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[MINUTES] W3C CCG Verifiable Credentials for Education Task Force Call - 2020-04-27 12pm ET

From: W3C CCG Chairs <w3c.ccg@gmail.com>
Date: Tue, 28 Apr 2020 20:00:32 -0700 (PDT)
Message-ID: <5ea8edd0.1c69fb81.8fe8d.626d@mx.google.com>
Thanks to Nate Otto for scribing this week! The minutes
for this week's CCG Verifiable Credentials for Education Task Force telecon are now available:

https://w3c-ccg.github.io/meetings/2020-04-27/

Full text of the discussion follows for W3C archival purposes.
Audio from the meeting is available as well (link provided below).

----------------------------------------------------------------
CCG Verifiable Credentials for Education Task Force Telecon Minutes for 2020-04-27

Agenda:
  undefined
Topics:
  1. Introductions & Reintroductions
  2. Cryptographic accumulators for privacy-promoting credential 
    verification
Organizer:
  Kim Hamilton Duffy and Joe Andrieu and Christopher Allen
Scribe:
  Nate Otto
Present:
  Mike Lodder, Shivam Sethi, Nate Otto, Eric Welton, Jim Goodell, 
  Chris Winczewski, Kim Hamilton Duffy, Blaž Podgorelec, Uli 
  Gallersdörfer, Allan Third, Simone Ravaoli, Adam Lemmon, James 
  Chartrand, Pave, Hans Pongratz, Alan Davies, Ganesh Annan
Audio:
  https://w3c-ccg.github.io/meetings/2020-04-27/audio.ogg

Shivam Sethi: Present +
Kim Hamilton Duffy: https://www.w3.org/community/credentials/join
Kim Hamilton Duffy: https://www.w3.org/accounts/request
Kim Hamilton Duffy: 
  https://www.w3.org/community/about/agreements/cla/
Kim Hamilton Duffy: https://w3c-ccg.github.io/meetings/
Nate Otto is scribing.
Nate Otto is scribing.

Topic: Introductions & Reintroductions

Alan Third: I work for the Open University on Blockchains and 
  Credentials
S/Alan/Allan_
Kim Hamilton Duffy:  Welcome, we will invite you to present at a 
  future call.

Topic: Cryptographic accumulators for privacy-promoting credential verification

Mike Lodder: 
  https://docs.google.com/presentation/d/10RBfGIyjyKdbmEDkKuM3O1pU5p-UpkiOHlUnZGi8cF4/edit?usp=sharing
Kim Hamilton Duffy:  We'll let Mike present and then turn over 
  for Q&A. Mike implemented "cryptographic accumulators" for the 
  Sovrin system. We're fortunate to have him join us.
Blank is punk rock!
Mike-lodder slide 2 a little bit about me. An independent 
  consultant. Feel free to use these slides in the public domain.
Mike-lodder slide 3. I'll cover the basics of cryptographic 
  accumulators. I'll dive into the crypto, but not very deep. Then 
  how we will apply these to verifiable credentials.
Mike Lodder:  Slide 4. A fast and secure way to "prove set 
  membership". The three types that people are using in production 
  are merkle tree-based, RSA and ECC. The value of an accumulator 
  is a fixed size. It doesn't grow with the more items that are in 
  the set. Verification time is constant regardless of how big the 
  list is.
Mike Lodder:  We can use zero-knowledge proofs, you don't have to 
  reveal what else is in the set. Some methods even allow you to 
  check the position of the item in the set, but most of them you 
  don't need to worry about that, because all you care about is 
  presence of the element you're looking for.'
Mike Lodder:  Slide 5. There are public parameters that everybody 
  is entitled to see in order to create, update, do proofs against 
  the accumulator.
Mike Lodder:  If you think of a revocation list, you still have 
  to have a list of all the elements that are in there
Mike Lodder:  Slide 6: here's some basic math. First, the rule of 
  exponents, remember how these rules work to understand how 
  accumulation occurs.
Mike Lodder:  Modular arithmetic. We create a "finite field" with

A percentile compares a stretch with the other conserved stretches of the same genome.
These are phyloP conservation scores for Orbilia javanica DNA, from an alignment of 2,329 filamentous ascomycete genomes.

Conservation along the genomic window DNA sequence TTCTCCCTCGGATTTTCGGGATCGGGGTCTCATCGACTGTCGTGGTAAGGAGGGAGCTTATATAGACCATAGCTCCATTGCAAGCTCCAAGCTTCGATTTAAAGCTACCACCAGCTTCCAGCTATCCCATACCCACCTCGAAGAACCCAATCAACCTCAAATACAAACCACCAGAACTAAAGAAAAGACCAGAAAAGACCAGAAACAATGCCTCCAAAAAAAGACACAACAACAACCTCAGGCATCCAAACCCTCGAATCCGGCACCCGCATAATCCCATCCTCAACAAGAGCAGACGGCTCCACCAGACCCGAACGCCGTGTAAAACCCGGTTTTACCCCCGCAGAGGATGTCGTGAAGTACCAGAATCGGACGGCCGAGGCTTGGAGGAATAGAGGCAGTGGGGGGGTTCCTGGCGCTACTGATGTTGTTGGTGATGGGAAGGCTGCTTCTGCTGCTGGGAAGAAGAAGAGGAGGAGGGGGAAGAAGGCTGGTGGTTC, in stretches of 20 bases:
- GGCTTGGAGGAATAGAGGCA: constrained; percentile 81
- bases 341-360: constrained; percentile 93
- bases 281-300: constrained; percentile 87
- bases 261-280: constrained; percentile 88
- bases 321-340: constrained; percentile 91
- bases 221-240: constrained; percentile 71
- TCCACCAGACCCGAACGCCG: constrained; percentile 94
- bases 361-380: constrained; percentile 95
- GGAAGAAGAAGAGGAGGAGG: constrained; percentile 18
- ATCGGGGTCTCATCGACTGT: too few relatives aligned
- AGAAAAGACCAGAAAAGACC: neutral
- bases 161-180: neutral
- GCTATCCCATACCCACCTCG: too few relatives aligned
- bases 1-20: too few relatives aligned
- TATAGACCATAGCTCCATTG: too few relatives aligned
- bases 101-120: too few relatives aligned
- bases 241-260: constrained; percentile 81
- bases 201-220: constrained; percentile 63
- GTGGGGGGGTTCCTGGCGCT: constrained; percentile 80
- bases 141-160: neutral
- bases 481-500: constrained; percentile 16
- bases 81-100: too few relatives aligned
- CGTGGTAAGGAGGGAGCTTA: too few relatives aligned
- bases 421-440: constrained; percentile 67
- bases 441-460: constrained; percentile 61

a limit, so everything happens within the field. In this example, 
  everything we do is mod17 (usually a prime). To do a division, 
  instead you "do a modular inverse". Find a number when you 
  multiply it by the mod is 1. You can think of it as "clock 
  arithmetic". You go around the clock and it resets when you get 
  to more than the mod.
Mike Lodder:  Slide 8: Here are some examples of how cryptography 
  uses modular arithmetic
Mike Lodder:  Slide 9 when we have a finite field, we like to 
  define a generator. A base that when raised to every number less 
  than the mod, I can reach every number in the modulus (gen^n mod 
  x). Generators are important in this work.
Mike Lodder:  Slide 11: Diffie-Hellman example
Mike Lodder:  Diffie-Hellman is used for website traffic 
  encryption. Pick a big prime, then pick a good generator for it.
Mike Lodder:  Diffie-Hellman is a basic computation, but it was a 
  big breakthrough when it was discovered.
Mike Lodder:  RSA works very similar. The person generating each 
  key knows a prime. Find a modulus that is the product of two 
  primes; then calculate modular inverse. You get an encrypt and a 
  decrypt operation. Creating a generator is a bit harder in RSA 
  land because there's an unknown order if you don't know the 
  primes, but can be done.
Alan Davies: Present
Mike-lodder slide 14: I want to bet on a horse, but I don't want 
  to tell people which horse I bet on unless I win, but if I do 
  win, I want to be able to prove that's the horse I bet on. You 
  can create a "blinded commitment", which has good "hiding 
  properties" even if there are big computers working on it.
Mike Lodder:  Slide 15: those are the basics. Now let's talk 
  about accumulators.
Mike-lodder slide 16: RSA Accumulator Example. All accumulators 
  have public properties like RSA modulus (product of two primes of 
  a certain size). Pick "hash to prime number" which converts an 
  input into a prime number. Then there is a hash function like 
  SHA256. Important to use primes because otherwise you could have 
  duplicates in the math. Non-prime numbers used would fail 
  verification checks fast.
Mike Lodder:  The witness in this case is the "value of the 
  accumulator with every other value in the set in there except for 
  the one I'm adding"
Mike Lodder:  Slide 17: what I want to prove is that if I combine 
  my witness and my actual number you get the accumulator. In order 
  to not reveal the value, the prover can add another random 
  generator into the calculation.
Mike Lodder:  Slide 18 and next few slides show you how it works
Mike Lodder:  A verifier doesn't have to do that set of 
  substitution steps through slide 32, they just do the calculation 
  once.
Mike Lodder:  Ok slide 33 why would I use RSA if it's slow? Well 
  it's nice because it lets you do a fixed set of elements or a 
  dynamic set of elements.
Mike Lodder:  Ok slide 34 why use elliptic curves? Because you 
  can use much smaller numbers. Instead of with RSA requiring a 
  certain number of bits, elliptic curves let you use much smaller 
  number of bits.
Mike Lodder:  Slide 36: vocabulary for elliptic curves are 
  scalars and points. Standard notation for these.
Mike Lodder:  The same primitives work, with the operations we 
  discussed before.